|Topic Review (Newest First)|
|02-11-2009 03:02 PM|
Thanks for your kind words.
|02-10-2009 06:56 PM|
|camaraderie||Jeff...while you know I will always be of the BIG and HEAVY and Heavily built persuasion for cruising...thanks for an excellent few posts. Most interesting to read and understand.|
|02-10-2009 01:29 PM|
A couple things that may be a little misleading in the Santa Cruz vs Cape Dory discussion is that the Santa Cruz is a much earlier generation semi-displacement design, and the newer semi-displacement designs are much more tollerant of weight and are constructed with more modern interior components that look a lot more finished than the 'scan' interiors of the 1970's. It is also my sense is that the Santa Cruz would actually tollerate more payload weight than the Cape Dory as a percentage of their displacement. What is often forgotten is that a boat like the SC40 would be raced with a crew of 8 or 10 in the Transpac race and that this represents as much as 3,000- 4000 lb of crew, gear, and consumables. I have a tough time thinking of a Cape Dory 30 carrying anything like that.
|02-09-2009 04:33 PM|
As you can see, the Santa Cruz 40 has every spare ounce pared from her construction - this requires very good engineering - no extra weight anywhere - the bulkheads are 3/8" ply without edge trim. It's the price you pay for travelling faster. The Cape Dory 30 (sorry no picture, but easy to find)
is much more traditional and an extra pound here or there is much less of an issue. Space is larger below on the Santa Cruz, you just can't fill it up and have the same performance. As boats get larger, it's easier to have speed and more amenities.
|02-09-2009 04:25 PM|
fast or slower?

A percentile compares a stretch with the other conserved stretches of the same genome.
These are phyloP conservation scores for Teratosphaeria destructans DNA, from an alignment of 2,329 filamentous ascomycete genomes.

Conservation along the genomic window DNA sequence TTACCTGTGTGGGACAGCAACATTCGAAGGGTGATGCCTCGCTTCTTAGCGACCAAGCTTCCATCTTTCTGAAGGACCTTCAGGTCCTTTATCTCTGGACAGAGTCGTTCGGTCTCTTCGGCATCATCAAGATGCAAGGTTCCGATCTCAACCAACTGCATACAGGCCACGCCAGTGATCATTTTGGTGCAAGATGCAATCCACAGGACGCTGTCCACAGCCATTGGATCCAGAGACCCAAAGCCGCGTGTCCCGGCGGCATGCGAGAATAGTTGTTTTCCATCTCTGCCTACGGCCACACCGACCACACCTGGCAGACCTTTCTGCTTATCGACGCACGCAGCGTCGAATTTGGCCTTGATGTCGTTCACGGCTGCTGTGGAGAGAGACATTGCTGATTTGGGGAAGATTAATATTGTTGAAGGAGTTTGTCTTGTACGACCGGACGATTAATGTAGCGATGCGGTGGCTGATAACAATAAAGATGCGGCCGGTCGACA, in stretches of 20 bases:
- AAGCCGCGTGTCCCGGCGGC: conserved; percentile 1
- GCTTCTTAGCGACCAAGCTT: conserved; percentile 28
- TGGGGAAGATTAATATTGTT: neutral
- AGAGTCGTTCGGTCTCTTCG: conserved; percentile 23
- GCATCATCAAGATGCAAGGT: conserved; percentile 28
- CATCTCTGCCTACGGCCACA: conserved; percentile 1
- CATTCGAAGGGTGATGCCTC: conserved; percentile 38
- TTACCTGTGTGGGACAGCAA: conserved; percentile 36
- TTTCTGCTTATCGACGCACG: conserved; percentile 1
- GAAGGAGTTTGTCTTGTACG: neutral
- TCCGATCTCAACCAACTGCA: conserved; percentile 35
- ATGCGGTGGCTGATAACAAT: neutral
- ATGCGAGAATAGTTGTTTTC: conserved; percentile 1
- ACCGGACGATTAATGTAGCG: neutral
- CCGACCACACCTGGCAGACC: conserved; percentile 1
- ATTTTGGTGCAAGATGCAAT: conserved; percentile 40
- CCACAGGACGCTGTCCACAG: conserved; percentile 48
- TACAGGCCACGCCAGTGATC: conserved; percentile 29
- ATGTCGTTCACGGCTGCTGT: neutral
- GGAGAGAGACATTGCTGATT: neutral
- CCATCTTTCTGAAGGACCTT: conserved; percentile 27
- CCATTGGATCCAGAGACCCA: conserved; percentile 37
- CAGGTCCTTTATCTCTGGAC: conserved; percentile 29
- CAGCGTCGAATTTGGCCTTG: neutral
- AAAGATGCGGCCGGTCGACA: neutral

As an example , take a look at these two similar displacement boats:
Santa Cruz 40 - from the stable started by Bill Lee who coined the phrase "Fast Is Fun"
760 sq ft sail area
and contrast this with:
Cape Dory 30
|02-02-2009 12:09 AM|
|JPerkins||build baby build.|
|01-27-2009 11:15 AM|
I bet it would be smooth. But I'm not going on deck to hoist those sails.
Actually, I'm just trying to get familiar with different hull shapes and their advantages and disadvantages.
|01-27-2009 05:23 AM|
Are you actualy thinking about putting a mast on a sub....?
Should be a smooth ride
|01-26-2009 11:29 PM|
Can't really tell from that picture, but it might be.
A swath hull is roughly a pontoon boat in which the pontoons are submerged and torpedo shaped. I believe the idea is that they don't make bow waves so they are not limited by hull speed and since they are underwater, they don't care about waves. They are probably too unstable for use in a sailboat application since there is little change in buoyancy with depth.
|01-26-2009 11:05 PM|
Originally Posted by InetRoadkill View Post
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